Facebook Reveals that they will Soon Implement Facial Recognition

Facebook Reveals that they will Soon Implement Facial Recognition

Users might soon be able to lock and unlock their accounts using facial recognition technology.

Facebook has received a fair amount of criticism since over the years. The fact that Facebook can track you even while you’re offline, as well as the fact that they collect their users’ data has given ample ammunition to Facebook skeptics.

The company recently reported that they are currently testing the possibility of using facial recognition technology to help users lock and unlock their accounts, which is bound to set off more criticism.

By implementing facial recognition technology, Facebook will be able to verify the face that is linked to a specific account. According to the company, this is in order to prevent a third-party from accessing your account.

TechCrunch recently reported that this tool would be particularly useful in helping users unlock their accounts safely when they don’t have immediate access to Facebook’s two-factor authentication, for example, users who are traveling abroad or have lost access to their email account.

According to Facebook, the new features were designed with users in mind who wanted a quick and safe way to access their accounts. Facial recognition technology will allow users to verify their accounts quickly and safely during the account recovery process.

This feature will be optionable, and only available on devices that you’ve previously used to log into your Facebook accounts. Facebook stressed that this is just another security measure alongside their two-factor authentication via SMS.

Facebook was likely inspired by the new iPhone X’s new function which employs facial recognition to unlock a user’s phone instantly. Matt Navara of TNW, recently shared a screenshot to give users an idea of what the future feature of Facebook facial recognition will look like.

Facial recognition is one of the fastest growing industries in technology today. Law enforcement agencies, governmental bodies, security companies, and retailers alike are daily looking for new ways to implement facial recognition technology.

China for example, already widely uses facial recognition in public restrooms while the United States uses facial recognition technology in all major airports to keep track of individuals entering and leaving the country.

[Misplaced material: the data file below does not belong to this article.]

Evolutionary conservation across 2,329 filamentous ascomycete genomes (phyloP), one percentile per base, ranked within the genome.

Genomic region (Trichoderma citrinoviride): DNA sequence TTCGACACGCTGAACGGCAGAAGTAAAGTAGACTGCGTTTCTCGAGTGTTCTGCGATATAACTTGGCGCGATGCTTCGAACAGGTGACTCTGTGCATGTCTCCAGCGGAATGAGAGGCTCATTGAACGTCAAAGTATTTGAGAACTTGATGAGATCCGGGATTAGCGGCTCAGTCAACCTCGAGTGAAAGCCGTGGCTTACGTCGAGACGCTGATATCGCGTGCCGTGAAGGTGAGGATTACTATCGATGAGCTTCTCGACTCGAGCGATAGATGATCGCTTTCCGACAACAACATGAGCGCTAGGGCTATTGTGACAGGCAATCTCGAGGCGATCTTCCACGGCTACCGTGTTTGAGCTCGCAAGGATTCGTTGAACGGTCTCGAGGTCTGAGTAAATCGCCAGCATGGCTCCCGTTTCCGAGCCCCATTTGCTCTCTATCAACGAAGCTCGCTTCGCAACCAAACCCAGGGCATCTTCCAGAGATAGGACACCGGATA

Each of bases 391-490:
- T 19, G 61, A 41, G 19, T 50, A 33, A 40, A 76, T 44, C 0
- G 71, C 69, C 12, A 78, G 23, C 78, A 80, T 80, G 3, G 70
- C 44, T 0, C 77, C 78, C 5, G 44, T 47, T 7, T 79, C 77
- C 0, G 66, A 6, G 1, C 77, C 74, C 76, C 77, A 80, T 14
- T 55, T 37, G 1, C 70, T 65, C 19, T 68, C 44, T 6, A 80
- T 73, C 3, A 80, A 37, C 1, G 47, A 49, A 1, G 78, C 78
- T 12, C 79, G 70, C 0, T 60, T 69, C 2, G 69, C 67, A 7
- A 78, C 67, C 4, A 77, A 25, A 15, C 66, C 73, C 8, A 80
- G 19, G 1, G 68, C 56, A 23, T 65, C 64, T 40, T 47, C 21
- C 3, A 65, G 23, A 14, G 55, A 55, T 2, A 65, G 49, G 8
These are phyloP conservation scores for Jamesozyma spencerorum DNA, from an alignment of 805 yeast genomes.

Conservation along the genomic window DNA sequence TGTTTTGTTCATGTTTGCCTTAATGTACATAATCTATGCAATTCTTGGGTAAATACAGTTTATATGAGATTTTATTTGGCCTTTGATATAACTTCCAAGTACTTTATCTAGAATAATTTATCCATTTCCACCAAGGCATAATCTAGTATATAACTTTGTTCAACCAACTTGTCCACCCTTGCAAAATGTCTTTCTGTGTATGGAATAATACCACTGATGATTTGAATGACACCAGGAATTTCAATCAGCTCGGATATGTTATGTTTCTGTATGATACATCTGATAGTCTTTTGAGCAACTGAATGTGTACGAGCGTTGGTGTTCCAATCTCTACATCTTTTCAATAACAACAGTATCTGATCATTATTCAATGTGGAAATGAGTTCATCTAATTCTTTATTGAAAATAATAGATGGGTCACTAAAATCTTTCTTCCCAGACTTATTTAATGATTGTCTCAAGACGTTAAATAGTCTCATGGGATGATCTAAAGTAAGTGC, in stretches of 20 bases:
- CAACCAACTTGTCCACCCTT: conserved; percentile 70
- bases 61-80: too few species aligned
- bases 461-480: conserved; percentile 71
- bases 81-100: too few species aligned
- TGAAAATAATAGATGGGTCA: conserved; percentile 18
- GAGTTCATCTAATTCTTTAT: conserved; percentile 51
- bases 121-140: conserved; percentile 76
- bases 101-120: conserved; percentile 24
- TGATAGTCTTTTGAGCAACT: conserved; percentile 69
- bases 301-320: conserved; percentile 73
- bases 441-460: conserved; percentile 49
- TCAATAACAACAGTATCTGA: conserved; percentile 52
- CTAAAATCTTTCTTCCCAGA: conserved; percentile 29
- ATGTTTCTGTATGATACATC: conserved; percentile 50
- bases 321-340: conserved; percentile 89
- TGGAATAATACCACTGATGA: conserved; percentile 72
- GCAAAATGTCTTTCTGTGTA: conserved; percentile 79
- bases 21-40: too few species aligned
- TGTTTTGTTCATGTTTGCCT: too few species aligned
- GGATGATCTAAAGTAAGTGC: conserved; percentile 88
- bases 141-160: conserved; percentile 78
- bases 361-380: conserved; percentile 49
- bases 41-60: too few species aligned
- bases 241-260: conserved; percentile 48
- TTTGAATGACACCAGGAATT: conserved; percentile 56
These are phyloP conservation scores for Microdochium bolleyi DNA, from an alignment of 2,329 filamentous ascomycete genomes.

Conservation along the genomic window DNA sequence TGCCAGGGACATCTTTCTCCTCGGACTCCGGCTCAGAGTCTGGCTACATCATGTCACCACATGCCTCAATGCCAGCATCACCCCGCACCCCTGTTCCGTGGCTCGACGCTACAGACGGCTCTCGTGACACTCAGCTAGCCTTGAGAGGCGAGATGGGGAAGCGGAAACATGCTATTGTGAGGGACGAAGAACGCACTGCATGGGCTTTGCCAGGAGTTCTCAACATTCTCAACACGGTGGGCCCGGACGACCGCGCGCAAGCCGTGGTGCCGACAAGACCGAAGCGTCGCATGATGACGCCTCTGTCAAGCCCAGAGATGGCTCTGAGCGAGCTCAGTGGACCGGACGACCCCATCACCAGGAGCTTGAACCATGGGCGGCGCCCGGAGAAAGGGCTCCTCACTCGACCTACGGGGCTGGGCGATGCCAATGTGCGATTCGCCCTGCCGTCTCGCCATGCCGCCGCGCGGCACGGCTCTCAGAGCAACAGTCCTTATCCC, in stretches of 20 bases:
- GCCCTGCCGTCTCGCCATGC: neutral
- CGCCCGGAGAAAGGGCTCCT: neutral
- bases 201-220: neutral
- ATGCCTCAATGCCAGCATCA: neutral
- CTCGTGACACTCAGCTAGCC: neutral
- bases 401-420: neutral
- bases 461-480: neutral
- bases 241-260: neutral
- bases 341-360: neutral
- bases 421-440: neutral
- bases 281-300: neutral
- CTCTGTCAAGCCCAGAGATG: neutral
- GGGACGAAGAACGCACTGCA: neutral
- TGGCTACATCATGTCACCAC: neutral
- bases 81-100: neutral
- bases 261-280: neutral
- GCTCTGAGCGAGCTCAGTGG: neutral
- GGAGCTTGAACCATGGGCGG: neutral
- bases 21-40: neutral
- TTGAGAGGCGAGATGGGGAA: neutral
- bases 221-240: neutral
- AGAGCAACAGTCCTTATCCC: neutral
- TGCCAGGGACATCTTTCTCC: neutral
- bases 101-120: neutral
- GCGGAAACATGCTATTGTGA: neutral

Law enforcement agencies have also increased their use of facial recognition technology. The Federal Bureau of Investigation (FBI) has admitted to having a database which consists of more than 411 million images. Of these images, 140 million belong to foreigners who have applied for a  US visa, and 30 million are mugshots of convicted criminals.

Despite the increasing use of the technology, a recent survey conducted by security firm, Bitglass, found that facial recognition was not the best security tool available. The survey which was extended to a group of 129 hackers, found that facial recognition is a worse tool than both standard passwords as well as fingerprint authentication. The recent survey has caused a lot of doubt in the facial recognition industry.

According to Thomas Fischer, a global security advocate at Digital Guardian, Facebook’s implementing of facial recognition technology is seemingly aimed at providing users an alternative to two-factor authentication when they’ve lost access to their accounts.

Fischer noted that implementing facial recognition will give Facebook users a three-layer protection against hackers which includes the account in question, device, and now, biometrics, which will significantly increase the safety of a user’s account.

As for the invasive element, Fischer thinks the key will lie in how Facebook plans to implement this new technology. According to Apple, their FaceID is safe as it uses spatial analysis and onboard machine learning processors to identify the user’s face.

For now, it is unsure if Facebook will work similarly. The biggest issue with Facebook’s facial recognition is the fact that it won’t be integrated into the user’s device, but will likely rely on servers to process and store facial images. This would require Facebook to store the data on a cloud. If this is the case, there is a pressing question on how they intend to protect their users’ data.